"The Boston Red Sox were banned from signing any international players for the next year and had five of their teenage prospects declared free agents on Friday after a Major League Baseball investigation showed they circumvented signing-bonus rules last year, a source familiar with the situation told Yahoo Sports."
The thing with Heyward is its not just free agency. He is way under performing his career #s. He's making the same % of contact but his soft contact is much higher and hard contact much lower than all his previous years so there is something very specifically going on this year causing the issues. Chances are he will eventually get back to his previous #s and it's better to get the slump now and get that hot run later but I wish I knew what is different about this year. He's either just not seeing the ball as well or a swing change is causing it.
Only 3 pitches for Leathersich. Not much of a rehab outing.
Thanks for the reporting Phil.
He's the nastiest pitcher I've seen in awhile. I'm gonna give them all a mulligan on this one.
Coghlan's strike out was more disappointing. He was fighting off a lot of pitches and not swinging at crap, and on the last pitch, he swung at stuff he was laying off, and struck out.
And Heyward, too. I don't blame Heyward - I blame free agency. I hate it. You almost never get a valid return on the investment.
I look forward to the day when ball players own the teams. The current economics are not sustainable.
Oh, I'm sure you're right. He's not 27-27 in saves for nothing. But, man, I hope they learned last night that he didn't throw a single pitch in the zone to KB, Contreras or Baez, and they all just kept swinging.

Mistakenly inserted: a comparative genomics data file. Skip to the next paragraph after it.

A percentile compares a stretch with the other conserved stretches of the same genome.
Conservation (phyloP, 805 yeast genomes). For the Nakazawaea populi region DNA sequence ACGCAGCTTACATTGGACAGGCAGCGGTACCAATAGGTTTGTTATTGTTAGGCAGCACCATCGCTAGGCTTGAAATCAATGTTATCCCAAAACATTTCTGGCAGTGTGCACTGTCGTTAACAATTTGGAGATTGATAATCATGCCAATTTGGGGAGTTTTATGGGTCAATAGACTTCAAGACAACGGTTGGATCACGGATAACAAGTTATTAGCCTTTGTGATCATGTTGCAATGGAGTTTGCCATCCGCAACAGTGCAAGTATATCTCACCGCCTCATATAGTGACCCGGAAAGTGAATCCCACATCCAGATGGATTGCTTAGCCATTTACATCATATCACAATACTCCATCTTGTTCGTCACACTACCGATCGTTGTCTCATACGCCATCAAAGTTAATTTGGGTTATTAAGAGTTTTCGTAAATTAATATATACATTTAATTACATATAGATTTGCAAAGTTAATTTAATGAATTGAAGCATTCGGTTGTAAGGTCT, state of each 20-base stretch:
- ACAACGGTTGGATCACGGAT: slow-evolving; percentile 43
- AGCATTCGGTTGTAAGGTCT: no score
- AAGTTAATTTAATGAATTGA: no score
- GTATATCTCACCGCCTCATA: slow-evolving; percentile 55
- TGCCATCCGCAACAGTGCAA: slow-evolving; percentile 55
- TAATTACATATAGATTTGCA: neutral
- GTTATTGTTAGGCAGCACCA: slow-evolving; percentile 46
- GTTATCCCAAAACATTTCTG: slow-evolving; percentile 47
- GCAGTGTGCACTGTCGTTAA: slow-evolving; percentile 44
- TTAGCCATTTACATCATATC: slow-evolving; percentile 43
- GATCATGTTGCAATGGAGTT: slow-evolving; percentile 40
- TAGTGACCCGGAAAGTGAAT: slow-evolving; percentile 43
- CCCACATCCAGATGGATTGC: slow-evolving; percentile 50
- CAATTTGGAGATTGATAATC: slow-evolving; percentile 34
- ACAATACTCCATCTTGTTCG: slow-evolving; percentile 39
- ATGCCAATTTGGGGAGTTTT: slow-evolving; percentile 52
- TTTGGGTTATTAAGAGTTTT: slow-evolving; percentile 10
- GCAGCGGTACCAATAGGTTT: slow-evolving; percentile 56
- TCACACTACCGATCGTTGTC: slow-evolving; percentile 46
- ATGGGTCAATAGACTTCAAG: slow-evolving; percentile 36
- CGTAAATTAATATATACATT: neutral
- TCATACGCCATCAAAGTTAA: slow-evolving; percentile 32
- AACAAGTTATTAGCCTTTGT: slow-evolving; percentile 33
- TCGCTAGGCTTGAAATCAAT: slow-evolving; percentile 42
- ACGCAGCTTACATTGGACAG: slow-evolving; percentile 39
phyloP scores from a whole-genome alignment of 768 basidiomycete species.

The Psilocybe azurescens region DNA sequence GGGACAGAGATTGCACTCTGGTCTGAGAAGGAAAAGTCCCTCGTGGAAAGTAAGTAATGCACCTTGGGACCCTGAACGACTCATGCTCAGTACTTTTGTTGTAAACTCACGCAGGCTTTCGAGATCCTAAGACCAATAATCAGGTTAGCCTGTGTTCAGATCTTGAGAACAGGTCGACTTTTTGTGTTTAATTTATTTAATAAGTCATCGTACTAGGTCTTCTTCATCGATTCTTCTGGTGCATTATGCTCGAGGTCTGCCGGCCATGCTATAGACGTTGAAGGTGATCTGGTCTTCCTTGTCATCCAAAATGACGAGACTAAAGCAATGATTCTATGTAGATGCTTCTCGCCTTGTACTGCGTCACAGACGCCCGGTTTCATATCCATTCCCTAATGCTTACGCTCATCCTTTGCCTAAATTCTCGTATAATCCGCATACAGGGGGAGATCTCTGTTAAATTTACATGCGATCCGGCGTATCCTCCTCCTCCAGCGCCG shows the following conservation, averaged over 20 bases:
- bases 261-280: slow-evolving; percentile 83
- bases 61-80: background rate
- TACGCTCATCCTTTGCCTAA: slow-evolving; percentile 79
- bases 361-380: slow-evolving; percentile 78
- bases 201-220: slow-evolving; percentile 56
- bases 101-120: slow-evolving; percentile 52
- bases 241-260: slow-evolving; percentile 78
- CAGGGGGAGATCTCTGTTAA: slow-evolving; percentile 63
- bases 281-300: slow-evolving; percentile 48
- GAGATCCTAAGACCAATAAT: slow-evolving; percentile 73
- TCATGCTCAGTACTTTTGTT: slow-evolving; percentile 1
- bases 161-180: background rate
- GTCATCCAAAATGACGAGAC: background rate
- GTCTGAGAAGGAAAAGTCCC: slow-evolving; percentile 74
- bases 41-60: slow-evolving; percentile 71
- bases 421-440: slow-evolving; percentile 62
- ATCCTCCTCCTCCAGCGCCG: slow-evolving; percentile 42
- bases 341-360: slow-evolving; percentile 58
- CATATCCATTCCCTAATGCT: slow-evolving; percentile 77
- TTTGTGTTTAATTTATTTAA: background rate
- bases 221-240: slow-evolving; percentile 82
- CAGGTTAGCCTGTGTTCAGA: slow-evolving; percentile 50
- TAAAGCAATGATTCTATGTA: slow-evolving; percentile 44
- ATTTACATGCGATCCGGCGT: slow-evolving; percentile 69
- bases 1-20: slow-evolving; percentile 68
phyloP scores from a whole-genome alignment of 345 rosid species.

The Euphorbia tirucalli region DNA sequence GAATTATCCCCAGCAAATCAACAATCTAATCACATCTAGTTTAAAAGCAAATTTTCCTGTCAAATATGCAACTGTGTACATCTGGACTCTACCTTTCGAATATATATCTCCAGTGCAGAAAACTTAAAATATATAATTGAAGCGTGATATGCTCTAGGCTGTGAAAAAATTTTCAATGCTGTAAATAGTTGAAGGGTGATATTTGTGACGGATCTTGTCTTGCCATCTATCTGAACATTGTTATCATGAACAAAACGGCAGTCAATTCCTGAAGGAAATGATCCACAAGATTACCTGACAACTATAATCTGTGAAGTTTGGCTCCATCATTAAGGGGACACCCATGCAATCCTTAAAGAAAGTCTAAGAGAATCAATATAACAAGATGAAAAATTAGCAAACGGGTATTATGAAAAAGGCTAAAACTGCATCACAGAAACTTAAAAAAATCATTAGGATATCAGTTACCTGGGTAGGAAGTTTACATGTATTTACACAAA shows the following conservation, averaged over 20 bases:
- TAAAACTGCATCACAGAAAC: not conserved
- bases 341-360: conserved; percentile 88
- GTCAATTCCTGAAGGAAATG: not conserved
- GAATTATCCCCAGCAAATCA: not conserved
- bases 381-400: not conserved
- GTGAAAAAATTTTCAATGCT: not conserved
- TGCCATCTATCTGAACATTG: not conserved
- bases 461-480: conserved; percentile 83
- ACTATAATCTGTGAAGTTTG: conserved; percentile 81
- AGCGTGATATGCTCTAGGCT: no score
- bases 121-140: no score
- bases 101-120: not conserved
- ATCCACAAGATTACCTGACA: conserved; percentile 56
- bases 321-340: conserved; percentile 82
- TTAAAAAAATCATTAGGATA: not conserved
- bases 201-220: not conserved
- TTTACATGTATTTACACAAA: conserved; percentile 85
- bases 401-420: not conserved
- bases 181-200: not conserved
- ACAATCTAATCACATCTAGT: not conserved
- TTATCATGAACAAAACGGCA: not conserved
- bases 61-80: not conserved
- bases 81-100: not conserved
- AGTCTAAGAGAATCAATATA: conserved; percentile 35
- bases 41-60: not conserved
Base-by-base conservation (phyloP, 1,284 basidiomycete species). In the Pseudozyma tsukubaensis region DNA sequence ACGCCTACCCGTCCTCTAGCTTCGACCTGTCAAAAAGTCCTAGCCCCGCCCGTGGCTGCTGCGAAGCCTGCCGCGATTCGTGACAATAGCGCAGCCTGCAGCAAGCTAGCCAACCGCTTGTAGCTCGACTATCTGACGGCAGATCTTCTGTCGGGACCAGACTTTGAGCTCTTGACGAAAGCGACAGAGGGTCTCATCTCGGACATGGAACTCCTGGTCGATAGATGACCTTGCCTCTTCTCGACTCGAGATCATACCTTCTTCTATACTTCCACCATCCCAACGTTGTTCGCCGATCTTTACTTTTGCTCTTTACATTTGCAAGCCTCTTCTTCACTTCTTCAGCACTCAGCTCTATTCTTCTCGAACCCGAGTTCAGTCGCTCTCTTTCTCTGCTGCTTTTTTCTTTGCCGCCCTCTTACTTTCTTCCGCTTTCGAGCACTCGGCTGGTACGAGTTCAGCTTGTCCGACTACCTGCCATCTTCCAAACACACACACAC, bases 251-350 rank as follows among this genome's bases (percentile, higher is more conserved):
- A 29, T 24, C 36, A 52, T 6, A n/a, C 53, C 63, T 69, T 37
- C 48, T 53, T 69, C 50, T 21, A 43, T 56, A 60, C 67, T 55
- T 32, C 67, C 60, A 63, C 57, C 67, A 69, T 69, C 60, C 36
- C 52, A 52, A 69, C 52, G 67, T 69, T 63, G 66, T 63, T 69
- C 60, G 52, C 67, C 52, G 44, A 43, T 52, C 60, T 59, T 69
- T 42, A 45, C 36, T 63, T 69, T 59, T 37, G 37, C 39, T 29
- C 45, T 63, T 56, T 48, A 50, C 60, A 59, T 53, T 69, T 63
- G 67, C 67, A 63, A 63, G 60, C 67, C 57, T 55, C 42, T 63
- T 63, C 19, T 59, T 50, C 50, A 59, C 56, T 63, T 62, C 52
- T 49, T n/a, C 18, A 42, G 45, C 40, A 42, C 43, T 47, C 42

Sounds like a much better game than last night's fiasco in Flushing.
I'm pretty sure it looks like a sweet pitch on the way in. How many sinkers like that are there at 98 mph? I agree that they should just do a Lackey and stand their with their bat on their shoulders until he throws a strike next time, but I can see how that's hard to do.
The bullpen, on the other hand, is a mess, and Heyward is starting to piss me off.
I noticed that too. He's getting to everything, but when he gets right under it on a high flyball he looks uncomfortable
Did you expect anything different?
Wow, did they blow this game. Stupid plays by the kids in the 7th -- Almora throwing to 3rd instead of 2nd to keep the DP in order (when a DP probably wins the game) and Baez throwing to 3rd (to a backpedalling KB) instead of getting the easy 2nd out at first - cost them the game. Also, Contreras almost throws the ball into RF on a nonexistent pick-off play. And Maddon, for using Peralta in the first place. Did they do a bunch of shots in the dugout before the 7th? Unbelievably bad baseball. I thought Almora had a high baseball IQ?
men on 2nd/3rd, 0 out...and nothing.
cubs lose :(
UH OH! RALLY TIME!
Getting tired of this Heywood weak sauce
Yep, can't say I disagree with that. His first batter and resulting walk was just brutal. Reminded me of a bit of Jacque Jones spiking his throws into the ground from RF.
The use of Peralta in any
semblance of a high leveragesituation is questionable at best.
fixed that for ya.
The use of Peralta in any semblance of a high leverage situation is questionable at best. Hind sight is easy but Peralta had nothing.